Father Clyde also explains that icons are not just representations of events in the Bible. They are works of art full of symbolism. The people in the icons are painted looking serene, portrayed as saints in Heaven. Even the frame is symbolic, representing the border between Heaven (the picture) and earth (outside the frame). Frequently Fr. Clyde paints outside of the picture and onto the frame, showing the connection between present and past.

“The picture will pull you into it, or it will come out to you,” Fr. Clyde explains.

In addition to painting icons, Fr. Clyde also began teaching classes in the art form while in Sweden. Over the years he instructed hundreds of students to paint icons using their head and heart. The classes were truly ecumenical as most of the students were not Catholic.

After 29 years in Sweden, Fr. Clyde was selected to represent the Oblates of Europe at their international headquarters in Rome. He served six years as the General Councilor for Europe. Then he served another six years as the treasurer for the Oblates’ worldwide congregation.

In 2013 Fr. Clyde’s tenure in Rome was over and he decided to return to the United States, finding a home with the Oblates in San Antonio. Most days he can be found in his studio working on icons or teaching the art form to students two days a week.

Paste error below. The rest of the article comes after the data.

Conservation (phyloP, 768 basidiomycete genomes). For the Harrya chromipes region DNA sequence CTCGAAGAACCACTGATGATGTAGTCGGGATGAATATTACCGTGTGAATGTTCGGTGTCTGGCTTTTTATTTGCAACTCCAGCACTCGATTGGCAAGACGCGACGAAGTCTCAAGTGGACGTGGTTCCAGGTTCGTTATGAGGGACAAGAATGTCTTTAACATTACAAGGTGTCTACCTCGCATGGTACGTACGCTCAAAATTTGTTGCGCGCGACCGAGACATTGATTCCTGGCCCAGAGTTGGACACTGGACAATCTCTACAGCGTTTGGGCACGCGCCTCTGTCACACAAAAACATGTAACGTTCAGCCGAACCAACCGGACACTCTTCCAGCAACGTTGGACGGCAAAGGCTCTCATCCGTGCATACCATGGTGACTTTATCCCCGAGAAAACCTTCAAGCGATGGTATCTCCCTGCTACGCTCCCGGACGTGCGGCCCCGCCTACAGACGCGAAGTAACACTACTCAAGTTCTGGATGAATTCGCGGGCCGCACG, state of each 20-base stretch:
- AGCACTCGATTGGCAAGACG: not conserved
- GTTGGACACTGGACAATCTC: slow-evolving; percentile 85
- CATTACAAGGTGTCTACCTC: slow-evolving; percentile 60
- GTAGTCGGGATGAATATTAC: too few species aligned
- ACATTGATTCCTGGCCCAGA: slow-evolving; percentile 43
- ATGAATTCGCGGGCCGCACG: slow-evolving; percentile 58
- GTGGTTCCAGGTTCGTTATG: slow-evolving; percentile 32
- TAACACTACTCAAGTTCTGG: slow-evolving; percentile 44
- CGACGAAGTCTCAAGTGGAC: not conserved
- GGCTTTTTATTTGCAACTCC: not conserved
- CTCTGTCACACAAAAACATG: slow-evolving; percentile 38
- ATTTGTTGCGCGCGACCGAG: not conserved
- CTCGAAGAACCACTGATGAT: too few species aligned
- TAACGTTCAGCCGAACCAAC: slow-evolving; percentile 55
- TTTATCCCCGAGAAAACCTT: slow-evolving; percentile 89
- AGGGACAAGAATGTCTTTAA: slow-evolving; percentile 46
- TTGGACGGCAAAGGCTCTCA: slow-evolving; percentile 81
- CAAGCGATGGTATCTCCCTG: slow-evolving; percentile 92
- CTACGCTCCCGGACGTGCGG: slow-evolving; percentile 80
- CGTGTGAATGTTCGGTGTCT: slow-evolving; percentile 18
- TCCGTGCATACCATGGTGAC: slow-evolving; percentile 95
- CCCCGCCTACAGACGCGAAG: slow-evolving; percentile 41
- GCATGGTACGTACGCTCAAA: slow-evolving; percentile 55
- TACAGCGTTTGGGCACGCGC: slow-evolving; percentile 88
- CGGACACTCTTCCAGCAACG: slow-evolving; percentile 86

When a person expresses interest in taking a class, Fr. Clyde never asks them if they have any artistic talent. Instead, he chooses students who have a deep faith and want to express that faith to others.

“Jesus doesn’t pick us because of our talent, he picks us because he loves us,” said Fr. Clyde.

In Fr. Clyde’s classes, students use the same technique as iconographers from centuries earlier. No detail is too small, from the type of hair on the brushes to the wood used for the icon. Father Clyde and his students also make their own paint, through a combination of colored pigments, egg yolk and water.

While the painting process might be precise, the actual artwork does not have to perfect. The lines can be crooked and the body parts don’t have to look exactly right. Father Clyde reminds his students to not sweat the details. If something doesn’t look right, or the spirit moves you in a different direction, just paint over the old and start something new.

Because of his reputation, Fr. Clyde routinely gets requests for commission work. But he turns most of the offers down. The few commissions he does accept are usually for a special purpose, like an icon depicting Mother Teresa with the Blessed Mother holding the infant Jesus that was commissioned by a St. Teresa of Calcutta Parish in Wisconsin.

“It’s hard to do commission work because I can’t paint within a timeframe,” said Fr. Clyde. “It gets finished when it gets finished.”

So most of Fr. Clyde’s work ends up being donated to various Oblate ministries and other religious institutions. Several of Fr. Clyde’s works are prominently displayed within a few blocks of his studio, at Oblate School of Theology, Oblate Renewal Center and the recently completed Oblate Seminary Residences. He does sell all occasion cards of his work with the proceeds going to support the Oblates’ ministries in Tijuana, Mexico.

While Fr Clyde appreciates the acknowledgement of his artistic skills, he prefers people look past the picture and into the true meaning of the art. It’s not about painting; it’s about discovering a deeper understanding of one’s faith.

“This is my main form of prayer right now,” said Fr. Clyde. “When I go to the studio I don’t go there to paint, I go there to pray using a paintbrush.”